‘Lightweighting’: a Diet for Packaging
Packaging plays an important role in the goods we use in our daily lives. For example, it facilitates the transport of products and protects food from spoiling, so we can enjoy it for longer. Good packaging can actually keep prices down, since it reduces the cost of transport, distribution, storage, retailing and all types of food wastage. The optimisation of packaging certainly is a continuous and never-ending process. An important part of this process is the optimisation of resources.
Manufacturers try to follow the motto ‘less is more’. Packaging is becoming lighter and lighter. It is made lighter to the point that, although we can find more packaged goods nowadays, the total weight of material being used for the production of packaging has reduced consistently over the last 20 years. For example, an already lightweight milk bottle developed by ALPLA weighed 5 grams less in 2017 than in 2014.
There is more than one reason for the effort manufacturers put into ‘lightweighting’. One aspect is surely an economical one. Of course, lighter packaging means less material is used, which saves costs. However, the environmental aspect is significant as well. Even the smallest reduction in the amount of plastic used for a product can significantly decrease the strain on our environment.
Considering the benefits of lightweighting, there is really no reason not to decrease the weight of packaging further and further; but unfortunately, lightweighting brings its challenges along with it. While saving costs and creating a more sustainable solution, the functionality of the packaging has to be kept in mind as well. You have to be careful not to design a solution which is too flimsy for transport or labelling. Also, lightweighting should not be driven to the point of losing the advantage of increased sustainability. If the material is too thin, the bottles might need a protective layer of nylon or an oxygen scavenger to create a barrier that preserves the product, which could then contaminate the recycling stream.
There are several obstacles manufacturers might hit during the process of designing a lighter bottle. Design is critical and each material type has its own challenges. For example, one of the first issues in PET bottle manufacture starts at the preform and bottle design stage. The preform needs to be designed to allow the bottle to be safely blow moulded, meaning the preform and the bottle design have to be compatible with each other. If the preform is too long, for example, the base and the shoulder weight are too high, which means material has to be saved elsewhere. Other types of plastics (polymers) need different production techniques, such as extrusion blow moulding, which come with their own challenges as well. For example, the wall thickness and material distribution to ensure the functional and performance requirements despite the weight reduction.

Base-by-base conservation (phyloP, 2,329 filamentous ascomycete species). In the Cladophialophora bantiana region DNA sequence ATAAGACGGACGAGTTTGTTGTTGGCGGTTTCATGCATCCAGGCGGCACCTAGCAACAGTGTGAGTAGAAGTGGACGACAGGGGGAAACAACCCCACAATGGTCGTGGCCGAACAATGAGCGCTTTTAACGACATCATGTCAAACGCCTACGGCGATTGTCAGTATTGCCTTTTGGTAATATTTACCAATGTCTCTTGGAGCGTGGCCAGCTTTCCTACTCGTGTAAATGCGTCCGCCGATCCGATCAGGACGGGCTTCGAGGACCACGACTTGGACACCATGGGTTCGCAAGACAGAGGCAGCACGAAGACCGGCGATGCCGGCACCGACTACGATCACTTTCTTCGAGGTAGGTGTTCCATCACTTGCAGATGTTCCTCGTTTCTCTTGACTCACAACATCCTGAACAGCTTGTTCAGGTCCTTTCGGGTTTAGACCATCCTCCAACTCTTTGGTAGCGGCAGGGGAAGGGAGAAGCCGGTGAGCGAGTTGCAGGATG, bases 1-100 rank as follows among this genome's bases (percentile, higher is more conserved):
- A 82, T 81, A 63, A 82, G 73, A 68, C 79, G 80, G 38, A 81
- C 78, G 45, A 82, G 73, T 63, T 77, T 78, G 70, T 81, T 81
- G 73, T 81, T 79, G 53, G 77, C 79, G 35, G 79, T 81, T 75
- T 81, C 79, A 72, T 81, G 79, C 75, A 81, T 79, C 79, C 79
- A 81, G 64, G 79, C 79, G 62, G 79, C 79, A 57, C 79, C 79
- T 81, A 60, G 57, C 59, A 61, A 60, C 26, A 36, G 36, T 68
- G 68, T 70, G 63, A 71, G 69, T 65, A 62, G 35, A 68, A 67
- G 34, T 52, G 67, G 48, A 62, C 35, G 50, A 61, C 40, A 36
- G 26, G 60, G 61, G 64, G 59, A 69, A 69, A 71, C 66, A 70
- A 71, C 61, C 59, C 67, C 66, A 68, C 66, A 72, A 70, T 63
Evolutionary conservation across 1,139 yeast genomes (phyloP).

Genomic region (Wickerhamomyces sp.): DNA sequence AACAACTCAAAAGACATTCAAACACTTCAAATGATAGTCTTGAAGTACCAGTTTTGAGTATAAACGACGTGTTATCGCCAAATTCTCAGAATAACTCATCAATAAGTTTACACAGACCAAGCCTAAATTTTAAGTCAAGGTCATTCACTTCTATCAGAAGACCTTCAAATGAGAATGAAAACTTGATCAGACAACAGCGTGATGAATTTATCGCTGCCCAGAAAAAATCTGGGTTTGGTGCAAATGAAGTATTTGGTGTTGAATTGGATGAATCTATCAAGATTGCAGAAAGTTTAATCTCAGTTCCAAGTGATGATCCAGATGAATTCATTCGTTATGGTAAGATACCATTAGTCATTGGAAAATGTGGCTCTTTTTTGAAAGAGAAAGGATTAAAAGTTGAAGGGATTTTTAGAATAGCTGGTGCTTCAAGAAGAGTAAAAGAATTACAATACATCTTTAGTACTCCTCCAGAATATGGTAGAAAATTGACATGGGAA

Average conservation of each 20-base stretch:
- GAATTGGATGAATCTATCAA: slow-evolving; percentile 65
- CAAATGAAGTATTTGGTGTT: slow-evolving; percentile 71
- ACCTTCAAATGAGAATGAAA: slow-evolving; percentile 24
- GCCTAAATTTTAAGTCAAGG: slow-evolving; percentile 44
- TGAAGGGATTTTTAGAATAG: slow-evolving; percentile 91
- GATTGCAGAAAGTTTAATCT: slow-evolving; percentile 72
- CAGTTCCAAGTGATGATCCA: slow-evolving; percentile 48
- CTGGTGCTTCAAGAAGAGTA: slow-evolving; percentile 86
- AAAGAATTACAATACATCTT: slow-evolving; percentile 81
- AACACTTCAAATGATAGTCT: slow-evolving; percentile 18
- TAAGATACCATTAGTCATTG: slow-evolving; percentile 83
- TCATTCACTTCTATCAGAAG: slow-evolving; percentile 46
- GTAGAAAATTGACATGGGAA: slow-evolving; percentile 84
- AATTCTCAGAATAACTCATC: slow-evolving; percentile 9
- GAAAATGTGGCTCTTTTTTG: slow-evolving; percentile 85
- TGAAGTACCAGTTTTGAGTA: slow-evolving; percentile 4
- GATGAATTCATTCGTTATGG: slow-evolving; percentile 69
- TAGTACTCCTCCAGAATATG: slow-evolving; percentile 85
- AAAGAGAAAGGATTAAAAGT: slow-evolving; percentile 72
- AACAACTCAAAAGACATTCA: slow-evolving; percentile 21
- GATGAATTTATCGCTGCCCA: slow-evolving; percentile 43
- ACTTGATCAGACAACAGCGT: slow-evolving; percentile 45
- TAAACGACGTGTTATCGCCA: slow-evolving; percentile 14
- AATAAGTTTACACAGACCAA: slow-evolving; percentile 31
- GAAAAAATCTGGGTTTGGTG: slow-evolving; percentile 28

It is also important to consider the filling operations of the packaging. If the bottles are filled using ‘Jet Stream’ air systems which work with neck handling, then the bottles must have a special space below the lowest part of the neck to transport the bottles in these specialised transport systems. Of course, the bottle will most certainly need a label as well. For the labelling, a certain stability of the bottle needs to be ensured. Generally, if you label the bottle after filling it, it will be more stable and easier to label. If the bottle is labelled before filling, it is more flexible, making labelling more difficult, especially when the bottle is lightweight. Other disadvantages of labelling after filling can be that the bottle might get wet on the outside, which would also make labelling more difficult. The label material type must also be kept in mind: if the material used is not recyclable, the environmental advantage of lightweighting is diminished.
These are just some of the issues and ones which must be considered with the customer, their marketing departments and consumers – and all aspects must be considered during the design of a bottle, especially when the goal is to decrease weight. While lightweighting brings economic and environmental benefits, it is important to not lose the functionality of the bottle.
Our Lightweighting Project
In 2014, we received the challenging task of designing a bottle for the dairy market. The goal was a 20 per cent lighter bottle than the average current products sold on the market. An added challenge was to also increase the content of food-approved post-consumer recycling material (rHDPE) within the bottles. This lightweighting challenge involved Packaging Managers, Product Designers, Logistical Equipment Designers and Programme Managers who had to tackle all of the above-mentioned issues and more to achieve the goal. At the end of the design and development process, we had created the ALPLA Eco-Bottle Range. ALPLA’s Eco-Bottle Range successfully combines the economic savings, the environmental benefits and functionality requirements of the bottles. The Eco-Bottle has established itself in this market sector and is used by many customers with the majority share of the UK dairy market.
As technology continues to advance, we’ll have to wait and see how far lightweighting can go. Statistics show that consumers in Europe are increasingly concerned with the impact of plastics on our ecosystems. All the more reason to use less material, along with other activities such as recycling of materials. In the end, the ultimate solution must use sufficient resources to make sure products and food are protected from production to consumption, offering the customers and consumers what they require while minimising the impact on the environment. By doing all of this, you’ll successfully create a functional and sustainable product.
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